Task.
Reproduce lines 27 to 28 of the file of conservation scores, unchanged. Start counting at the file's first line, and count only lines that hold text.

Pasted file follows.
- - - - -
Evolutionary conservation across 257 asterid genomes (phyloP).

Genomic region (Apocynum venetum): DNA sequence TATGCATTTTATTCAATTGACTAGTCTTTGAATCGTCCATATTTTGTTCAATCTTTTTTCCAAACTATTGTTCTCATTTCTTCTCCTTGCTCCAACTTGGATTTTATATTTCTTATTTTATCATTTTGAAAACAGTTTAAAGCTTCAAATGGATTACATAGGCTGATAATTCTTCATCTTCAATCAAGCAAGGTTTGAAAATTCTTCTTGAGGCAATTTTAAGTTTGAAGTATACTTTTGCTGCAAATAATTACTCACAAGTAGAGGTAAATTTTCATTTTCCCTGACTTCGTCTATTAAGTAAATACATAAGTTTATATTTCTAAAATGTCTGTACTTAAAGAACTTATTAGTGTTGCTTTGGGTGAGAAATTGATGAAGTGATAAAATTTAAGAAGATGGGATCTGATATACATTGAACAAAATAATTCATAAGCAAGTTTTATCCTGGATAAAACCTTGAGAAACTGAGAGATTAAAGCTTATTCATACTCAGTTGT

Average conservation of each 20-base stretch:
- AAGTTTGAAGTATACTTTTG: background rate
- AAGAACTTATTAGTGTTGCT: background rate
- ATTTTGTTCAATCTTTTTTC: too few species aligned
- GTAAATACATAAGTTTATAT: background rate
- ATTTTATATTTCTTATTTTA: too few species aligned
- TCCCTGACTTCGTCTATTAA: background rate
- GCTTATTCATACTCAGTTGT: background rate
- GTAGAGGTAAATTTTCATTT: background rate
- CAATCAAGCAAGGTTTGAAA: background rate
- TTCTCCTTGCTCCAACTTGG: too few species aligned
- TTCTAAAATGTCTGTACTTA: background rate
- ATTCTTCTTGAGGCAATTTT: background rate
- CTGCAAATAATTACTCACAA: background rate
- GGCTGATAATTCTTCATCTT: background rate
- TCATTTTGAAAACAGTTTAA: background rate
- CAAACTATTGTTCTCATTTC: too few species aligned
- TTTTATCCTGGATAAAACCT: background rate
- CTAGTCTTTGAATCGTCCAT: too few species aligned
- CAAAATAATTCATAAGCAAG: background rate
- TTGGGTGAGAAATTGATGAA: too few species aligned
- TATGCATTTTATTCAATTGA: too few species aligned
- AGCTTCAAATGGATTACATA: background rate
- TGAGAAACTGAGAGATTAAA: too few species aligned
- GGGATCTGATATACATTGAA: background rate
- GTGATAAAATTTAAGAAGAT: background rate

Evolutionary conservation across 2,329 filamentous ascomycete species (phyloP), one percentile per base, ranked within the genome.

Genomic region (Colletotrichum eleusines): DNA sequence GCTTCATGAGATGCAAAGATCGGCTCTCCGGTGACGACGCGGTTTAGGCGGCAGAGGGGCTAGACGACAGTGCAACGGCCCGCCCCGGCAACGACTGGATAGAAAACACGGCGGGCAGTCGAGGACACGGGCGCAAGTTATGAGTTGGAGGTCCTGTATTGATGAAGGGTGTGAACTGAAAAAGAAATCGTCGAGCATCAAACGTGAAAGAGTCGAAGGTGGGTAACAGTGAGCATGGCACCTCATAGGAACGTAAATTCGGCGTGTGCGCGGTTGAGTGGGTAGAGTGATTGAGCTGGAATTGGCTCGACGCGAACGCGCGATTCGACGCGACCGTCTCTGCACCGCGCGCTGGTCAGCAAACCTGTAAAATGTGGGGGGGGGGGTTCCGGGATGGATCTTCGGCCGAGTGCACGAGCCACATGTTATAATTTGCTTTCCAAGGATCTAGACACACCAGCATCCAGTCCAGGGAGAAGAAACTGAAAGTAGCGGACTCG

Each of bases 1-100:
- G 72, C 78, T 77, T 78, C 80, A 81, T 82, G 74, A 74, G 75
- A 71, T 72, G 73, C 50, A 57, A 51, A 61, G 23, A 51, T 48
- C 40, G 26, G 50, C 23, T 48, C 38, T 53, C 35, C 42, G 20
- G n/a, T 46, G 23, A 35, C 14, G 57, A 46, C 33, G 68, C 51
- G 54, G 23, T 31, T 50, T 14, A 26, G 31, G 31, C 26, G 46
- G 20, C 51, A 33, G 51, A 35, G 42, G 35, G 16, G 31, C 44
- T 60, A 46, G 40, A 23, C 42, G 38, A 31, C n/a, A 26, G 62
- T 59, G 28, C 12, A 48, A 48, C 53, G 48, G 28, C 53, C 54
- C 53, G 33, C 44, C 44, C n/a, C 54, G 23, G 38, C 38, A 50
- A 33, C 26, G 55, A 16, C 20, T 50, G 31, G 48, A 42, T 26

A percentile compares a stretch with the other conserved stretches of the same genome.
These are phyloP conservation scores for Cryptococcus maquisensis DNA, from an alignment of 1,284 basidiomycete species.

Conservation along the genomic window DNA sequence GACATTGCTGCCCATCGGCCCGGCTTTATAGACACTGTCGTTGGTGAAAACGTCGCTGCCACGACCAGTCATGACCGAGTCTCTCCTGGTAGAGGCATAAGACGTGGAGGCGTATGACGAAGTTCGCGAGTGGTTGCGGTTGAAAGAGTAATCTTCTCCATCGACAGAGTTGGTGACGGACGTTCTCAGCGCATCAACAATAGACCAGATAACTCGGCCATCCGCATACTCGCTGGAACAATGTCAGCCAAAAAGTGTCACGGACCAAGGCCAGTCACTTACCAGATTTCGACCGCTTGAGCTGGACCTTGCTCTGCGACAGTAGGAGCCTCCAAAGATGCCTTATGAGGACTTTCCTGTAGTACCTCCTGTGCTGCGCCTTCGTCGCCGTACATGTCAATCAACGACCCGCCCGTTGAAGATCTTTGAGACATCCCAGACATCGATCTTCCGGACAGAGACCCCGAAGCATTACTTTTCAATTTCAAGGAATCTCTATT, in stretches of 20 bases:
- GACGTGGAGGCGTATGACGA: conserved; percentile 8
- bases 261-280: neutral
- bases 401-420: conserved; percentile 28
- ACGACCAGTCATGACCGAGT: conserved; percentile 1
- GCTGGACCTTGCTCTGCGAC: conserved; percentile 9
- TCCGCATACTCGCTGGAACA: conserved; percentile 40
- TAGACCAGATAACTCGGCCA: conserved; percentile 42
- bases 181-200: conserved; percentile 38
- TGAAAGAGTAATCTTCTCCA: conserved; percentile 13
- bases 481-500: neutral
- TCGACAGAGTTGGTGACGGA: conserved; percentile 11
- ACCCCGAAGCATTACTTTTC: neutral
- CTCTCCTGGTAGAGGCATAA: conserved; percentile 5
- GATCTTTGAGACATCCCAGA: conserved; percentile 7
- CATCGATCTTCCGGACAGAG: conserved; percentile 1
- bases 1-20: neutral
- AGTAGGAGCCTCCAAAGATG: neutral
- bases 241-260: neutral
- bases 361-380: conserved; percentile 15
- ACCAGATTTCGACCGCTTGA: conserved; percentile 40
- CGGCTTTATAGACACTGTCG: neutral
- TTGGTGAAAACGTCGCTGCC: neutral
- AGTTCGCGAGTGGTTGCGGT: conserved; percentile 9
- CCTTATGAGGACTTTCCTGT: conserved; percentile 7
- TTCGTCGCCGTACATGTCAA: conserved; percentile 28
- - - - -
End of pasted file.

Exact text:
- GGGATCTGATATACATTGAA: background rate
- GTGATAAAATTTAAGAAGAT: background rate